Life cycle


A 100-kilometre bike ride is just a warm-up for long-distance cyclist Dr Warren Foreman of Adelaide Vet in SA.

“I rode bikes everywhere from the time I was a school kid until I finished university. I stopped cycling when I started working as a vet and became a real running addict. I was training for a marathon when I sustained major knee damage and that was the end of that. Then I turned 40 and decided I needed to get fit again so I started swimming and undertook a scuba course. 

“It was one of my daughters who got me back into cycling. We bought her a mountain bike and she requested that I fix up an old bike from my uni days so I could accompany her. We started cycling the local bike paths and I joined some school parents who had a cycling group. When I purchased a new road bike, I felt like I was turbocharged. I joined another cycling group who were a bit more serious.

“This was when I really discovered the joys of cycling. It keeps you fit and there’s a real camaraderie among cyclists. Wearing lycra is a great leveller when you’re meeting different people from all walks of life.

“Eventually I started entering long-distance cycling events of at least 200 kilometres. In 2015 I entered the Paris-Brest-Paris race which is a distance of 1200 kilometres. We completed the event in 88 hours and that included sleeping, eating and any breaks. Some people finish in under 50 hours as they choose not to sleep.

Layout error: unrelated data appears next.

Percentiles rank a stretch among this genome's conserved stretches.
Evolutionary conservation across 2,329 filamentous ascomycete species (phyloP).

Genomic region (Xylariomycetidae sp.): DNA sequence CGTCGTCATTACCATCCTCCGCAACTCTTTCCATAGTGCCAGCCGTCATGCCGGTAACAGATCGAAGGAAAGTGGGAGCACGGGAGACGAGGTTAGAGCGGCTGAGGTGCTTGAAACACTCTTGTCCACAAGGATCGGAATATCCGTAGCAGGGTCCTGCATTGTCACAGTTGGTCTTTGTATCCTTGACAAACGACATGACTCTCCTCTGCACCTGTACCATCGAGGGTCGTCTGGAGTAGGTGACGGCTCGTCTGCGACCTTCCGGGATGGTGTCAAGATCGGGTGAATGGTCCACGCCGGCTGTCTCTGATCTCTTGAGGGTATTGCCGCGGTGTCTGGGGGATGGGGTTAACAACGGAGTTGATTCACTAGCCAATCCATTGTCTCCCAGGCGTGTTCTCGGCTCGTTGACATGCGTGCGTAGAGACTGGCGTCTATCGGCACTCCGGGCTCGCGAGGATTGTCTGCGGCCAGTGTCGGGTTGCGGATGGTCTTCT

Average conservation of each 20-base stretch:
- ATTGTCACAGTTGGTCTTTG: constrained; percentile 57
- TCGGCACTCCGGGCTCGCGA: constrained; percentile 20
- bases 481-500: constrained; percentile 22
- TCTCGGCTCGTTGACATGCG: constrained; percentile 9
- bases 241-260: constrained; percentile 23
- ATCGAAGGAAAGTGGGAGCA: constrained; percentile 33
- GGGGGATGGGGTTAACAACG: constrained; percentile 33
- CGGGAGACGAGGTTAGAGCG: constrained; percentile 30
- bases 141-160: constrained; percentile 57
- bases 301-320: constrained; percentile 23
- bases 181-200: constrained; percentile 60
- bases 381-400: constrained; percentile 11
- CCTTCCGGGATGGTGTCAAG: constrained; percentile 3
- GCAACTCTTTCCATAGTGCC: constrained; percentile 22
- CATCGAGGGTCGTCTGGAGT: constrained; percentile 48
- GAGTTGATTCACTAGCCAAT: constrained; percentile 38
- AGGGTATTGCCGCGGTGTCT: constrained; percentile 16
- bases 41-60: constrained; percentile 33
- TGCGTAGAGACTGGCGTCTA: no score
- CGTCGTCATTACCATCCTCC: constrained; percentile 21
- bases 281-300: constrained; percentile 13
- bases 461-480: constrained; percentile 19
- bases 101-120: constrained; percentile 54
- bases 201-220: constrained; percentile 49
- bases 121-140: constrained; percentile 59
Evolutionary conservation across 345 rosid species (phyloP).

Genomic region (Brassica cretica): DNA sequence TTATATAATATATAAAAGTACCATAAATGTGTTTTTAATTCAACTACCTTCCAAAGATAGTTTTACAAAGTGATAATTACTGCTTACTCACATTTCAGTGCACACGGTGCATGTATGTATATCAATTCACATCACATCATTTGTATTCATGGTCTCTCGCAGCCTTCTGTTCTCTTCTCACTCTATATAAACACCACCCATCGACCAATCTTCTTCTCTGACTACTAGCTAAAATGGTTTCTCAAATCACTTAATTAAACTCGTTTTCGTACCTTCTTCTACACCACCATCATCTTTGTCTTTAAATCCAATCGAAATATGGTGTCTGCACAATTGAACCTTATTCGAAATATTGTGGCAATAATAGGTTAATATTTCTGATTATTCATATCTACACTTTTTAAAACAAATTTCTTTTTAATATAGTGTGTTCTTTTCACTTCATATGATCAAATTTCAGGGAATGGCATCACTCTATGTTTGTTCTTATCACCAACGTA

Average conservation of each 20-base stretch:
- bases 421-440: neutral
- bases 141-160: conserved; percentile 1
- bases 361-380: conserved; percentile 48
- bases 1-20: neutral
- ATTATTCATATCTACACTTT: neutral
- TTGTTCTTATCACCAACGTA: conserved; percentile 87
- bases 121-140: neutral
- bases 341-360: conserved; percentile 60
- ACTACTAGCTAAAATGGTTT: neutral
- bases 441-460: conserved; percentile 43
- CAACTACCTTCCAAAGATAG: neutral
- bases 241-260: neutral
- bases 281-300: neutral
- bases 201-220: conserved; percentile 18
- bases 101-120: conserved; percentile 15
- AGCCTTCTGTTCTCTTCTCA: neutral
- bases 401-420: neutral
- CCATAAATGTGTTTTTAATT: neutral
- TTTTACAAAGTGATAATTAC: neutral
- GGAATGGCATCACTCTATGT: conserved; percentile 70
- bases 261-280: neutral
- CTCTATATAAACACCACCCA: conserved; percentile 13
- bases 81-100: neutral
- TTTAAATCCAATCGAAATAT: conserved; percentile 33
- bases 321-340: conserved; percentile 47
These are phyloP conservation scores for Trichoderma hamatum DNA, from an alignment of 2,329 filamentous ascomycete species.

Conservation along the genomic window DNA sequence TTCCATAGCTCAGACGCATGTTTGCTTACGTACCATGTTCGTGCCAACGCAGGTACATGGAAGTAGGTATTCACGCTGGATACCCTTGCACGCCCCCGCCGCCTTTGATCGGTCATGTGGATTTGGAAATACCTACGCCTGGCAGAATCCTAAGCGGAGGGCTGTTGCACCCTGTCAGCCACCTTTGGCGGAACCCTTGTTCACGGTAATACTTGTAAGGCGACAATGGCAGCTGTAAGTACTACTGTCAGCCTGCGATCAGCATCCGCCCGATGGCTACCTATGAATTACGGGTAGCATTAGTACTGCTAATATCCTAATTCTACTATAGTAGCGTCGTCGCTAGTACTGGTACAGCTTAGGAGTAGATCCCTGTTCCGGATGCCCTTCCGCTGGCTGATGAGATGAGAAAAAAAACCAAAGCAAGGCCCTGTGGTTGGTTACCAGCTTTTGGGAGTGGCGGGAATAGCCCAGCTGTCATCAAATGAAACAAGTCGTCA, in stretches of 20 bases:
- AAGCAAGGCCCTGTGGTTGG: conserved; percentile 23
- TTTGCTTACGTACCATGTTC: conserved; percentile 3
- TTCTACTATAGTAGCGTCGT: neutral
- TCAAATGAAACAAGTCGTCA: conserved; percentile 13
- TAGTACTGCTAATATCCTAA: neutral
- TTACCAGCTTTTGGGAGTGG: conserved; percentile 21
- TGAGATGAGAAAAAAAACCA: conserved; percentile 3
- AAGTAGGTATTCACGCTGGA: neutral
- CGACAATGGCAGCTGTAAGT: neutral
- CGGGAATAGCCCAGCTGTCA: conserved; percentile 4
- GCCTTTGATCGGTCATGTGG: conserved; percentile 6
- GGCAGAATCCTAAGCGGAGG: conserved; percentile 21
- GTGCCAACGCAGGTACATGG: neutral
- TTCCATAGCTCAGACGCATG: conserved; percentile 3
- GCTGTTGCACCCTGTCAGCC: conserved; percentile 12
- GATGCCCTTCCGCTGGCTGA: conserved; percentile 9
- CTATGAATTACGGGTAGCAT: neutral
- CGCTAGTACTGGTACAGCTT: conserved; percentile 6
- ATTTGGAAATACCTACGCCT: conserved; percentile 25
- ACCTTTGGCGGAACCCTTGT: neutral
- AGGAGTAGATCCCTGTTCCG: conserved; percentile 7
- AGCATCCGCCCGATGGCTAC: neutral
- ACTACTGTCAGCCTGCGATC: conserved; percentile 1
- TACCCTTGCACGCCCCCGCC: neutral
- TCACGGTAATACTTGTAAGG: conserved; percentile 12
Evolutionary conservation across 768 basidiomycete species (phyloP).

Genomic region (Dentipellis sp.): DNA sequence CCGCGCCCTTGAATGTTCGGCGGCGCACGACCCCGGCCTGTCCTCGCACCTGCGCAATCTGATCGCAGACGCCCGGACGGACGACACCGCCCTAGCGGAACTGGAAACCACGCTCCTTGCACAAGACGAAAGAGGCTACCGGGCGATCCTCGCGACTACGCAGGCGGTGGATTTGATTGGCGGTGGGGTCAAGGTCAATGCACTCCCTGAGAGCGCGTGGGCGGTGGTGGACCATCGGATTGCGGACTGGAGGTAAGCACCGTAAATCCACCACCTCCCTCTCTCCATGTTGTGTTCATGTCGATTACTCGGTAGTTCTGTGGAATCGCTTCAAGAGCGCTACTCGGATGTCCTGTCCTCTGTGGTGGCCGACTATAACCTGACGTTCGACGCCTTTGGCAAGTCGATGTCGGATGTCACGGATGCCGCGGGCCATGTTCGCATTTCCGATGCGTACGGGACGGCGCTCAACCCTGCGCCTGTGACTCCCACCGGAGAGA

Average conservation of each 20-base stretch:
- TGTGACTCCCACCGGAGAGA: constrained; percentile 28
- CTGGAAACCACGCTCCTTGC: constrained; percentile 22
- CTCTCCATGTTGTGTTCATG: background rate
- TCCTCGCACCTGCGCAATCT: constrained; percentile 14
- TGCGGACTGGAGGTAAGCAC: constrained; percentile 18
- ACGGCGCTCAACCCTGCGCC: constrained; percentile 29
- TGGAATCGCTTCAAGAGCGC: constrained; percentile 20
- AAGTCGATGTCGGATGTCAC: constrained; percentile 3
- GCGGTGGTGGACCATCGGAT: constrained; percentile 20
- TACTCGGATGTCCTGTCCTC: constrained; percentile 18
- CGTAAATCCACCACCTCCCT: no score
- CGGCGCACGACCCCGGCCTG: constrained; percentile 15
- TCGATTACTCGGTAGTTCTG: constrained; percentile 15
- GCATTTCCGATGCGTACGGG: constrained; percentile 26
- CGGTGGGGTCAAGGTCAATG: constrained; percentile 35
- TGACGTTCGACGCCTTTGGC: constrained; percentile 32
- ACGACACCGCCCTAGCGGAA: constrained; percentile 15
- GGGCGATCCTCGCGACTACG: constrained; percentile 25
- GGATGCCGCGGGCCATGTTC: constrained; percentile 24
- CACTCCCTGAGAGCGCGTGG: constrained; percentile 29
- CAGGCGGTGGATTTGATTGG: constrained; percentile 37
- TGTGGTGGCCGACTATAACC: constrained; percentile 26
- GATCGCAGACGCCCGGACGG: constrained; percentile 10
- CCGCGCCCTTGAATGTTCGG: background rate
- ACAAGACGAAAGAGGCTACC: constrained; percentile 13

“For three years in a row I’ve entered the Transalp with a mate. That’s a seven-day race from Germany to North Italy across the Alps.

“For me, long-distance cycling is a form of mindfulness. It’s almost like a meditation when you get in a rhythm and focus on your breathing. By the end of the first day, your brain will clear and you can solve all those problems that have been bugging you. As a veterinarian, cycling is great stress relief and helps me deal with the hurly-burly of day-to-day practice.

“My cycling adventures have now taken me all over the world—including Khardung La, the highest road in the world at 5800 metres! A while ago, I was discussing an upcoming cycling event with a friend and I said, ‘Is it really worth entering? It’s only 100kms’. That was when I realised I’ve got this disease pretty bad!”  


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